Show Card Writing, Part 3

Before leaving the topic of show card writing, let's take a look at some alphabets. These were created by the show card writer William Hugh Gordon for his classic 1918 book Lettering for Commercial Purposes.

Each alphabet takes on the character of the tool that constructed it. These calligraphic letterforms were made with a broad, flat tipped tool held at a 45 degree angle. Such letters have been made by a reed pen, a quill pen, or a steel nib. But in this case he's using a rigger brush held at a 45 degrees.

Gordon classifies such an alphabet under the broad category "text" by which he means the old-style or thick-and-thin letters made through the centuries by normal writing instruments.

By rotating the rigger brush in the fingers, a writer can achieve a constant-width or "gothic" alphabet using single strokes. Note the fully open counters on the "o's," the high and low crossbars on the "F" and "A," and the narrow vertical letters, such as "H" and "N." These eccentricities were popular throughout the teens and '20s.

It takes multiple strokes of the brush to construct blocky letters, but in Gordon's hands, it's fast and even.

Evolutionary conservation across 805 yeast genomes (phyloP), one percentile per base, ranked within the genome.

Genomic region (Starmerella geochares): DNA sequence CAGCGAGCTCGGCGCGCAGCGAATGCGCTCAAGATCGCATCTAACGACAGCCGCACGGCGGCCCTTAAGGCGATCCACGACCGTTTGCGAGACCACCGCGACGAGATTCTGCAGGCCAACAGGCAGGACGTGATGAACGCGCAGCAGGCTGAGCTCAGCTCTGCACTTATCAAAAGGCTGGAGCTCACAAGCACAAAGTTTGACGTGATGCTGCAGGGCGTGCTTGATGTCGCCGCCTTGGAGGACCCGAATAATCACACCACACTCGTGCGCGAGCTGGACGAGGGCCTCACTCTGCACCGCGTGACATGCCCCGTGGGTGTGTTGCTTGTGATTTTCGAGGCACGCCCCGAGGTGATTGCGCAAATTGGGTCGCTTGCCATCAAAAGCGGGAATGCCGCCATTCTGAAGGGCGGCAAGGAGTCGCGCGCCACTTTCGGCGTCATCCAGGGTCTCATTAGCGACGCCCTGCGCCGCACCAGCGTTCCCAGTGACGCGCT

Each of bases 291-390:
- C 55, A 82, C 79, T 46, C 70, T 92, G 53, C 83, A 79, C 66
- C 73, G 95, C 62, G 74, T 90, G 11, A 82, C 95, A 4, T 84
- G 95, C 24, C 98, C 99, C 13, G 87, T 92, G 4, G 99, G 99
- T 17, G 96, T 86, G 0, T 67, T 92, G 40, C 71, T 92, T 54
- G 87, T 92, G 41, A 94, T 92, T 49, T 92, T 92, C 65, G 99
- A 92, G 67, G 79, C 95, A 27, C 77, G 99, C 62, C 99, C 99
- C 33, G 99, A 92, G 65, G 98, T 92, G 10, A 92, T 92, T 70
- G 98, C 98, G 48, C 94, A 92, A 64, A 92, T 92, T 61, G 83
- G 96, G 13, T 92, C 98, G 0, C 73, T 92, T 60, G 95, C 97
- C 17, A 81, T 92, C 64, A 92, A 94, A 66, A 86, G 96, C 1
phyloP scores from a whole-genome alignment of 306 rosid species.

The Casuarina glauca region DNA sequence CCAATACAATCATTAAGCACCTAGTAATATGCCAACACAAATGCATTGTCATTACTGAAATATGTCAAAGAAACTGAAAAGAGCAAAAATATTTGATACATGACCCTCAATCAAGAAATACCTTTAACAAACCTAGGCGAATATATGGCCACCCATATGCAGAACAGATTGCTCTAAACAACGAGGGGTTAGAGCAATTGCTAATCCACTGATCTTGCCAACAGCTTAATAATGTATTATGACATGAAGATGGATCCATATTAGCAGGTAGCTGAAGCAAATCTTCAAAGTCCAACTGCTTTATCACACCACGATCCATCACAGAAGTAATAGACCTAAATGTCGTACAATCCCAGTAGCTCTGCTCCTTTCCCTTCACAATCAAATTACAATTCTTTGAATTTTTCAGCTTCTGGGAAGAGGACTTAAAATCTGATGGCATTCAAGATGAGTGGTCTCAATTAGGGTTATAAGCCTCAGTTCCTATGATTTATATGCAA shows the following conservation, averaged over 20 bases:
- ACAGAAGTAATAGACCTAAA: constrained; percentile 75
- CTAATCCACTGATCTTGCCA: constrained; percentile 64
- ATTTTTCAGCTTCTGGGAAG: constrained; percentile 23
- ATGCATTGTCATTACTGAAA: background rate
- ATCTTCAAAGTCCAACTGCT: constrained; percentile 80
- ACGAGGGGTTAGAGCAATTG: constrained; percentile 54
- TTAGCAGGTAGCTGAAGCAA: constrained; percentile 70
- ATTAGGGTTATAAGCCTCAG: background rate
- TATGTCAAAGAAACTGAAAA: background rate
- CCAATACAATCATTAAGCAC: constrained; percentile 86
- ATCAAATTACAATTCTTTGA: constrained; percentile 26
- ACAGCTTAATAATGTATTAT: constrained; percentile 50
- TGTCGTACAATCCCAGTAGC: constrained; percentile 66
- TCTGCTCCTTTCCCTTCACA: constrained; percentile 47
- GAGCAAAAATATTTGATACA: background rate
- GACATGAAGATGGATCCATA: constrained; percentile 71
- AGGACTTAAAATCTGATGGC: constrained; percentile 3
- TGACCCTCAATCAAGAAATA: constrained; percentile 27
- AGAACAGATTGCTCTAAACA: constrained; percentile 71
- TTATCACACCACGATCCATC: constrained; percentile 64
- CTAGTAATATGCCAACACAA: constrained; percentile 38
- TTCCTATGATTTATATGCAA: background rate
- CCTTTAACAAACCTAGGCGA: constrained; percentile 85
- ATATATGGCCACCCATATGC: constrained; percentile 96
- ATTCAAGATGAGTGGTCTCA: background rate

With a blunt-tipped brush or one of the Speedball oval nibs, you can get this fun poster style. This look is often associated with commercial graphics of the 1920s, such as that of F.G. Cooper.

Finally, I would like to thank blog readers Rise of the Molecule and John Berkeley for letting me know about the following related videos.

(Direct link to video) Factory tour of the Speedball pen nibs.

..and John told me about this video about the traditional fairground lettering and decoration of Joby Carter.

Related links
Amazon book:The Lettering and Graphic Design of F.G. Cooper (Thanks, Bill P.)
Free book: Lettering for Commercial Purposes, William Hugh Gordon, 1918

Read the whole series:
Show Card Writing, Part 1
Show Card Writing, Part 2 
Show Card Writing, Part 3

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